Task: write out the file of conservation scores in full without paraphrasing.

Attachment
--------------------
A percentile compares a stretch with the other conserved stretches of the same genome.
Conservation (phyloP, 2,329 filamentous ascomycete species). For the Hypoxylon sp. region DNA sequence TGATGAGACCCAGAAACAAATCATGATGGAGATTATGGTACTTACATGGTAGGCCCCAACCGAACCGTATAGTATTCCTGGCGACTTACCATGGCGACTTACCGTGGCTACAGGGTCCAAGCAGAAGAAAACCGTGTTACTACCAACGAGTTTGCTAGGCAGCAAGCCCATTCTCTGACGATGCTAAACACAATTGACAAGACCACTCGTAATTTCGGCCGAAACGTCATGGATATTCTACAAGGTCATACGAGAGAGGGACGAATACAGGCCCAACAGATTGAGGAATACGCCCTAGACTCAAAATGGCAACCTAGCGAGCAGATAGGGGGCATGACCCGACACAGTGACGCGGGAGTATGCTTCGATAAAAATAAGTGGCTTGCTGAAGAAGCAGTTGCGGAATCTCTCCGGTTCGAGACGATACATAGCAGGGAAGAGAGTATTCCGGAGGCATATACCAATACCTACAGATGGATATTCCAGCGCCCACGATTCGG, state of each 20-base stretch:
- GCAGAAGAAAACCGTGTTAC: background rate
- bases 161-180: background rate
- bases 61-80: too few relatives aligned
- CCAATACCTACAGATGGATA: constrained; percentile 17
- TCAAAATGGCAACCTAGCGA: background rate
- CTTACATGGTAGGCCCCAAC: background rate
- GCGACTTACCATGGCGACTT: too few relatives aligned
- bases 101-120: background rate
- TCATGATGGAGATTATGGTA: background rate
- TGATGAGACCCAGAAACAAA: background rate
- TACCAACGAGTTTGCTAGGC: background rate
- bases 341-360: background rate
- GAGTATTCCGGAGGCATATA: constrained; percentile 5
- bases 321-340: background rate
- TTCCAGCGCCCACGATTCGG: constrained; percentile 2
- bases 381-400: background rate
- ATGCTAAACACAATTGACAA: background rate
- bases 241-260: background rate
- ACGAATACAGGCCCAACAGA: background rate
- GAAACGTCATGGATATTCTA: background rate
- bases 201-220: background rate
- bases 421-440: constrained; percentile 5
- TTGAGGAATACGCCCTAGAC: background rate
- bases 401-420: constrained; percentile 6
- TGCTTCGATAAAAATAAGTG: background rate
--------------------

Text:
A percentile compares a stretch with the other conserved stretches of the same genome.
Conservation (phyloP, 2,329 filamentous ascomycete species). For the Hypoxylon sp. region DNA sequence TGATGAGACCCAGAAACAAATCATGATGGAGATTATGGTACTTACATGGTAGGCCCCAACCGAACCGTATAGTATTCCTGGCGACTTACCATGGCGACTTACCGTGGCTACAGGGTCCAAGCAGAAGAAAACCGTGTTACTACCAACGAGTTTGCTAGGCAGCAAGCCCATTCTCTGACGATGCTAAACACAATTGACAAGACCACTCGTAATTTCGGCCGAAACGTCATGGATATTCTACAAGGTCATACGAGAGAGGGACGAATACAGGCCCAACAGATTGAGGAATACGCCCTAGACTCAAAATGGCAACCTAGCGAGCAGATAGGGGGCATGACCCGACACAGTGACGCGGGAGTATGCTTCGATAAAAATAAGTGGCTTGCTGAAGAAGCAGTTGCGGAATCTCTCCGGTTCGAGACGATACATAGCAGGGAAGAGAGTATTCCGGAGGCATATACCAATACCTACAGATGGATATTCCAGCGCCCACGATTCGG, state of each 20-base stretch:
- GCAGAAGAAAACCGTGTTAC: background rate
- bases 161-180: background rate
- bases 61-80: too few relatives aligned
- CCAATACCTACAGATGGATA: constrained; percentile 17
- TCAAAATGGCAACCTAGCGA: background rate
- CTTACATGGTAGGCCCCAAC: background rate
- GCGACTTACCATGGCGACTT: too few relatives aligned
- bases 101-120: background rate
- TCATGATGGAGATTATGGTA: background rate
- TGATGAGACCCAGAAACAAA: background rate
- TACCAACGAGTTTGCTAGGC: background rate
- bases 341-360: background rate
- GAGTATTCCGGAGGCATATA: constrained; percentile 5
- bases 321-340: background rate
- TTCCAGCGCCCACGATTCGG: constrained; percentile 2
- bases 381-400: background rate
- ATGCTAAACACAATTGACAA: background rate
- bases 241-260: background rate
- ACGAATACAGGCCCAACAGA: background rate
- GAAACGTCATGGATATTCTA: background rate
- bases 201-220: background rate
- bases 421-440: constrained; percentile 5
- TTGAGGAATACGCCCTAGAC: background rate
- bases 401-420: constrained; percentile 6
- TGCTTCGATAAAAATAAGTG: background rate